By the way, I don't see how bidding for your own items is scamming anyone. It happens quite a bit in auctions (sometimes by proxy). People don't have to increase their offers and if it doesn't sell as a result, you still pay a small fee to ebay. It is obviously against their rules though and that these would have to be agreed to in advance. It is certainly misleading people into thinking there is more interest in the product being sold than is the case (and there are plenty of examples of this by large corporations), but my limited experience of ebay is that experienced buyers time their bids to the closing seconds so leaving little opportunity.
 

Offline Im a Geek on the Edge

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« Reply #5 on: 19/03/2010 12:21:05 »
Thank you graham-d

I am aware that I did nothing against the law. I'm not sure that I even did anything immoral. Hyping up interest in your own auction seems like good marketing to me and people pay what they consider a product is worth. Surely it doesn't matter if you start the auction at £1.00 and then bid it up to a fiver or start it at £5.00. The only difference is that you make it look as though there are other people interested in it. It's a bit like a good market vendor whipping up a crowd with humorous banter to make it appear as though lots of people are buying from him.

I was a bit surprised, not to mention disappointed, that this site would start deleting my thread because I mentioned once contravening ebay rules some years previously.

By the way, last week I parked my oversized van across two parking spaces in Tesco's carpark. This clearly contravenes Tesco's rules. Am I going to have this thread deleted also?
 
« Last Edit: 19/03/2010 13:15:24 by Im a Geek on the Edge »
 

Offline daveshorts

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« Reply #6 on: 28/03/2010 14:16:17 »
No that is imoral, because a fair amount of what people will pay for an item is to do with what it is worth, and what it is worth is to do with what other people are willing to pay for it. Hence bidding up you own item is giving the impression that your item is worth more than it is.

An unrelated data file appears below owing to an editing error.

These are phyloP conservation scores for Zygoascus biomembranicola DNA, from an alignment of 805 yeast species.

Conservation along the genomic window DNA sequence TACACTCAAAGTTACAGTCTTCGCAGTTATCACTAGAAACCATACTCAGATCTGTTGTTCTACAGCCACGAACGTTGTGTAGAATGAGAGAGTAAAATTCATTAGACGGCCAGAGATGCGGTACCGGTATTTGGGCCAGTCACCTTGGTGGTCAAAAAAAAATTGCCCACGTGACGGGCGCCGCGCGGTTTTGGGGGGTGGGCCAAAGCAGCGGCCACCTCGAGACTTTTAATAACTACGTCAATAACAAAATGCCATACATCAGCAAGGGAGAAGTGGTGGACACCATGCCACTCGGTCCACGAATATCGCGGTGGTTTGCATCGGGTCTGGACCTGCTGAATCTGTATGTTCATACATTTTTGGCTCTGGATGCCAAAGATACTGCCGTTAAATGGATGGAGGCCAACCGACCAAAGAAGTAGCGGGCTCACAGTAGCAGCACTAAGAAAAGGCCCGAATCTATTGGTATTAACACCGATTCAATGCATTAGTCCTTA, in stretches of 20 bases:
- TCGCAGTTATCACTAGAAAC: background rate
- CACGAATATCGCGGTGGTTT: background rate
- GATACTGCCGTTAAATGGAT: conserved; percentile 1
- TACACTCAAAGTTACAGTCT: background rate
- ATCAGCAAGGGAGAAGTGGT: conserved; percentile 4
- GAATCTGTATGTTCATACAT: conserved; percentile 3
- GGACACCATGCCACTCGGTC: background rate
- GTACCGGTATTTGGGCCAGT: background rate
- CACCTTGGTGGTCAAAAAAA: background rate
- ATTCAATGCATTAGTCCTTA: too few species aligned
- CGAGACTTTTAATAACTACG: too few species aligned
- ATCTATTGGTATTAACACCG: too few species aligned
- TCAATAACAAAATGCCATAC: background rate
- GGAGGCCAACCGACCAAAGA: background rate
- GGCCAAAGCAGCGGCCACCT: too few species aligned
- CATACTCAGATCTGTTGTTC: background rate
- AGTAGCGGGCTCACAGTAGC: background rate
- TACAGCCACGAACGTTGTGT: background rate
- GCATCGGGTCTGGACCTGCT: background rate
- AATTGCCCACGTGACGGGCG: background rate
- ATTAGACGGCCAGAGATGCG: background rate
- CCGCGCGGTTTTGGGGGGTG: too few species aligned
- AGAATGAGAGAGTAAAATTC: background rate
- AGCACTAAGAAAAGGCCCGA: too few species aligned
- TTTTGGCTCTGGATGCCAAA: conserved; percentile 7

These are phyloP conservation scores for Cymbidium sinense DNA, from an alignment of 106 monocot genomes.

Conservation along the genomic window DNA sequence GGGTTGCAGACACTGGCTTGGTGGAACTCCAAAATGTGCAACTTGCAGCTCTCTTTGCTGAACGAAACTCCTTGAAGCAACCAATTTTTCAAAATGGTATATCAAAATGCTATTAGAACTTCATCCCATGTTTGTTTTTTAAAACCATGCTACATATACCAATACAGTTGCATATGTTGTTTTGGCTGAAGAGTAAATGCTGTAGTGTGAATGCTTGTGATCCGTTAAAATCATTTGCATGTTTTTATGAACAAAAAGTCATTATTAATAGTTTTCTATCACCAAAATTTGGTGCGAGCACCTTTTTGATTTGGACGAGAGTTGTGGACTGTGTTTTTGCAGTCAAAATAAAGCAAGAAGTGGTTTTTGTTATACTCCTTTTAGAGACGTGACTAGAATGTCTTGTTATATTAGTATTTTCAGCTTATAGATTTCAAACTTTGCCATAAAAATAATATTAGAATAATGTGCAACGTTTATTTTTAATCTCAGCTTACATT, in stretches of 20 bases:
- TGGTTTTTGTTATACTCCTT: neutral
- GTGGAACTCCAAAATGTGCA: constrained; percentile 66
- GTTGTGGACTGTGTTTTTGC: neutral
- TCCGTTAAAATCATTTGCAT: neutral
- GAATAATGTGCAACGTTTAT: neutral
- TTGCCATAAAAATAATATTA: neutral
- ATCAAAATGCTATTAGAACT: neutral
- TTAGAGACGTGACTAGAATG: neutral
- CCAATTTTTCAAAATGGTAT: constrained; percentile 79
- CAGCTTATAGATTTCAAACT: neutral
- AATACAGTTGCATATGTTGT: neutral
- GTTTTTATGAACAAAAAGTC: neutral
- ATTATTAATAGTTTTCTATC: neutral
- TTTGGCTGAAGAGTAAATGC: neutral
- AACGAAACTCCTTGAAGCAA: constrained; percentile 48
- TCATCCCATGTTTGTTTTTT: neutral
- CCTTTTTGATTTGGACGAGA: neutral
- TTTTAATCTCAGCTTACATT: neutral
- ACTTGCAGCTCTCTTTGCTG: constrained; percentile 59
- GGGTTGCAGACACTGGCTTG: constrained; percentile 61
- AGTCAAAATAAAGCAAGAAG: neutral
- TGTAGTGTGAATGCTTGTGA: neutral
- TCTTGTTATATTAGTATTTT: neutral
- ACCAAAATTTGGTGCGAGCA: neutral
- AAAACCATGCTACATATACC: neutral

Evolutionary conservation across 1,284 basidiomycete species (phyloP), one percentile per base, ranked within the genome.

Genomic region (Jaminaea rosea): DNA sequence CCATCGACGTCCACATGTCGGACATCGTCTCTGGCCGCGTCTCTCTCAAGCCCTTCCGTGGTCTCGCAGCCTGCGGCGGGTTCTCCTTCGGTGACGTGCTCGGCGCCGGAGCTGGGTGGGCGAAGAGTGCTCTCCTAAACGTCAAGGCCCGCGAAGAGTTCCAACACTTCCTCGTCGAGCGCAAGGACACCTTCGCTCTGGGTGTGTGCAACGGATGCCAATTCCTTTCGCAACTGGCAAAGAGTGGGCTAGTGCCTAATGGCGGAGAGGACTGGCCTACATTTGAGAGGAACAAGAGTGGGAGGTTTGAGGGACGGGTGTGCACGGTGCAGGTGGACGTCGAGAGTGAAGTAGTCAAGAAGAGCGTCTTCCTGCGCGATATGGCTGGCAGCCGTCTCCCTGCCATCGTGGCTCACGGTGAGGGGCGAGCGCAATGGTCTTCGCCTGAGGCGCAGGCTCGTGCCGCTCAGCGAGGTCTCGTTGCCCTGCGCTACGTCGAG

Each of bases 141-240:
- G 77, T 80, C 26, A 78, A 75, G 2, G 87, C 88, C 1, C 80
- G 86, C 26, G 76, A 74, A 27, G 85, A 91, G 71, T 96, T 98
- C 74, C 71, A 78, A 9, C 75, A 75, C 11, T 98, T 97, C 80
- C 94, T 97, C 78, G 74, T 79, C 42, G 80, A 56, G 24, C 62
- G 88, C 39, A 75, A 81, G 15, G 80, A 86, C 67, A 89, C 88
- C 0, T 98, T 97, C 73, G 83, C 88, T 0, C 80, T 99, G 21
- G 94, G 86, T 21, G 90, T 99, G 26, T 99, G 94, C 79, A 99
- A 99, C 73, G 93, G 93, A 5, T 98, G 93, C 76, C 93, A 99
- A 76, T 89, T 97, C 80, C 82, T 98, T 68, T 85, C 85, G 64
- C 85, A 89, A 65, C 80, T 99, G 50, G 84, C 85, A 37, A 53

Offline Variola

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« Reply #7 on: 28/03/2010 21:14:21 »
It is not immoral, immoral would be flogging something that you know is faulty or not how you describe it. Although I would still consider immoral to be the wrong word.
As it is, if you are selling something on ebay, and you bid up your own bids, it is still someone else's choice whether to buy it or not, it does not affect the item itself. There is no compulsion for anyone to bid on an item or to buy it, unless they end up with the winning bid. 
It is against ebay rules because they have to protect their buyers. that's all.
 

Offline daveshorts

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« Reply #8 on: 28/03/2010 22:14:50 »
Quote
It is against ebay rules because they have to protect their buyers. that's all.

So burglary is just against the rules to protect the property owners...
Cheating on your taxes is just against the rules to protect all the other tax payers.
Murder is just against the rules to protect the murder victims...

Surely this statement indicates that it is immoral. The rules that everyone is playing to assume that people don't bid up their own auctions.

 If bidding up your own auctions increases the price things sell for, then you are breaking the rules of the game for your own financial gain. If it wasn't against the rules then it wouldn't be immoral.